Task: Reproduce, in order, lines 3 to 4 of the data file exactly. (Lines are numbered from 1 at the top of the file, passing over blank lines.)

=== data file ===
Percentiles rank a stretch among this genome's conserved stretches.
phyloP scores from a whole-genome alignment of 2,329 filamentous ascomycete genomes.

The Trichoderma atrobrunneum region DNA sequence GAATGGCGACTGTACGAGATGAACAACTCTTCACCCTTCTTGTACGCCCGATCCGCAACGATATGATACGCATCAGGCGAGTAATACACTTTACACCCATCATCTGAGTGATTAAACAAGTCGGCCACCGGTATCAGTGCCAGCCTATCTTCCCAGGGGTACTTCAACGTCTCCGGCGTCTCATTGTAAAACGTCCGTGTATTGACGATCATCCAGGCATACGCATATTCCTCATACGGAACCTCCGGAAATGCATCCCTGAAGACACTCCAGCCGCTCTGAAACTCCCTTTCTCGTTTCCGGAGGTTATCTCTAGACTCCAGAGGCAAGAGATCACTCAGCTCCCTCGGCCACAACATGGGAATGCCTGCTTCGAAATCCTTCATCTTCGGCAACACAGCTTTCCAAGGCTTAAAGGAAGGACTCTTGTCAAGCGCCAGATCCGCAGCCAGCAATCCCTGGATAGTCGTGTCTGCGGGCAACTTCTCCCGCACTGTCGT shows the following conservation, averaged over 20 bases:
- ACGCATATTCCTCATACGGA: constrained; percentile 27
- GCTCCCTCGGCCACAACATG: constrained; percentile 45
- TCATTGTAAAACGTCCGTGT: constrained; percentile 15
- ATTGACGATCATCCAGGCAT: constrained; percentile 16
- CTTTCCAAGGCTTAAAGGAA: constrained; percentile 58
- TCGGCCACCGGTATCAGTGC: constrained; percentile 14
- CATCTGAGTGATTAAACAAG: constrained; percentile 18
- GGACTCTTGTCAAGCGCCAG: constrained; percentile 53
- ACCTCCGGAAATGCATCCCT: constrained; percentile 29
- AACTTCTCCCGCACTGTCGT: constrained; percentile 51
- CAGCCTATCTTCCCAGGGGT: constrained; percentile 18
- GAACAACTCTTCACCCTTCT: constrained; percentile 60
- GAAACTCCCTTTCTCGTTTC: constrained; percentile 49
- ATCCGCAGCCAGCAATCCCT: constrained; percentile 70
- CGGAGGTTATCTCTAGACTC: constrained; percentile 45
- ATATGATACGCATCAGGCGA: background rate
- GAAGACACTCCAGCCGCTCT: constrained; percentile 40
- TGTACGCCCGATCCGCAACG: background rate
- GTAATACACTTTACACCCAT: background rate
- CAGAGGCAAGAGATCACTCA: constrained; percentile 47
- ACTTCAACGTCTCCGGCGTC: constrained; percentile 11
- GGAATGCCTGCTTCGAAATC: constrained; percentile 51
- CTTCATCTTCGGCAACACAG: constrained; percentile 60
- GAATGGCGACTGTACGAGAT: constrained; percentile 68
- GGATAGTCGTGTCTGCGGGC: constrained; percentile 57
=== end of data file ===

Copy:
The Trichoderma atrobrunneum region DNA sequence GAATGGCGACTGTACGAGATGAACAACTCTTCACCCTTCTTGTACGCCCGATCCGCAACGATATGATACGCATCAGGCGAGTAATACACTTTACACCCATCATCTGAGTGATTAAACAAGTCGGCCACCGGTATCAGTGCCAGCCTATCTTCCCAGGGGTACTTCAACGTCTCCGGCGTCTCATTGTAAAACGTCCGTGTATTGACGATCATCCAGGCATACGCATATTCCTCATACGGAACCTCCGGAAATGCATCCCTGAAGACACTCCAGCCGCTCTGAAACTCCCTTTCTCGTTTCCGGAGGTTATCTCTAGACTCCAGAGGCAAGAGATCACTCAGCTCCCTCGGCCACAACATGGGAATGCCTGCTTCGAAATCCTTCATCTTCGGCAACACAGCTTTCCAAGGCTTAAAGGAAGGACTCTTGTCAAGCGCCAGATCCGCAGCCAGCAATCCCTGGATAGTCGTGTCTGCGGGCAACTTCTCCCGCACTGTCGT shows the following conservation, averaged over 20 bases:
- ACGCATATTCCTCATACGGA: constrained; percentile 27